Democratic congressional candidate Tanzie Youngblood field her personal financial disclosure with the U.S. House of Representatives late Monday, after the New Jersey Globe contacted her campaign about the filing being more than a week late.
The Republican front-runner in the race for Frank LoBiondo’s 2nd district seat, Hirsh Singh, has still not filed.
“I’m trying to get it done soon,” Singh said on Monday. “Haven’t had a chance yet.”
Singh’s failure to file his financial disclosure on time led the Democratic front-runner, State Sen. Jeff Van Drew, to criticize him for being more than week late on his filing.
Mike Muller, a spokesman for Democratic candidate Jeff Van Drew, says that filing a financial disclosure “is not an option, but a legal requirement.” He said that Van Drew, a longtime State Senator, takes compliance and transparency seriously.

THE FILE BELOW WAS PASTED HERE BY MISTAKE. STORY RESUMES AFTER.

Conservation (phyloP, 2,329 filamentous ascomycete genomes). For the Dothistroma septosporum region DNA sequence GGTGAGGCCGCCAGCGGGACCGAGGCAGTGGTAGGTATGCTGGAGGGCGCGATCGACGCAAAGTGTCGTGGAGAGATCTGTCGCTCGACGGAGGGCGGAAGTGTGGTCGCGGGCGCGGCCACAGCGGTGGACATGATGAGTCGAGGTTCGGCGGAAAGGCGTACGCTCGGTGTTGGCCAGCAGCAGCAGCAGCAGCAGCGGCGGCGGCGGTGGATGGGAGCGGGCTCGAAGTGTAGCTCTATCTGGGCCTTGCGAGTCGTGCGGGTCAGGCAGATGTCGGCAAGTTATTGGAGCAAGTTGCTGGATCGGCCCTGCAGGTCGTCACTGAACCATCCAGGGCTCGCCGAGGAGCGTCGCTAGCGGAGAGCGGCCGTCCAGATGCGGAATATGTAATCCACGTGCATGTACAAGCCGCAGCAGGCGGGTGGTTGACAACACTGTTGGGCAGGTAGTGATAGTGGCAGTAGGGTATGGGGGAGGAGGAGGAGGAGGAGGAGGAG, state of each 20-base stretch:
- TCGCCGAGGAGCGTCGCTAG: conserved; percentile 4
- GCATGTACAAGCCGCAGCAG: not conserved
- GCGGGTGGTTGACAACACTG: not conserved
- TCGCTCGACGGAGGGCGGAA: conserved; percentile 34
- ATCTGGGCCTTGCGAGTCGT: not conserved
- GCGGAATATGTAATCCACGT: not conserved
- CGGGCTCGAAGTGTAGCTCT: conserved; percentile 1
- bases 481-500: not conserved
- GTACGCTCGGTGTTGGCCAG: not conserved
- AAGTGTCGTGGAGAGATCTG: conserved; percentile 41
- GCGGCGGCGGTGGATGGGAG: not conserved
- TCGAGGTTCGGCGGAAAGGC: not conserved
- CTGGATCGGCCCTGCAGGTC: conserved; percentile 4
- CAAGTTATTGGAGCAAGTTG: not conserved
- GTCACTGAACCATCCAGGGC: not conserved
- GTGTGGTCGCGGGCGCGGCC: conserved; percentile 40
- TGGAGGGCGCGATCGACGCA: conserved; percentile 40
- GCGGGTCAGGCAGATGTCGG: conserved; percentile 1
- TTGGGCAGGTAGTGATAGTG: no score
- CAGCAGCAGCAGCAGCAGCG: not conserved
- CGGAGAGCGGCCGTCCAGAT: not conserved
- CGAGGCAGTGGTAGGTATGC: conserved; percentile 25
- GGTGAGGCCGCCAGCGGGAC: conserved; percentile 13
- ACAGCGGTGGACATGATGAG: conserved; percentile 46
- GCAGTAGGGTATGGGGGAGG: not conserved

“Any candidate that seeks the privilege to serve in the United States House of Representatives must take public disclosure seriously, and any candidate failing to comply with federal law basically is disqualifying the merits of their own candidacy,” Muller said. “We would hope that all candidates would immediately comply with the law, and especially a serial candidate such as Hirsch Singh, who should know these fundamental requirements after having already been rejected by the voters statewide and dropped out of another race several months ago.”
Youngblood’s filing was dated yesterday and appeared on the House website early this morning.Tanzie Youngblood Financial Disclosure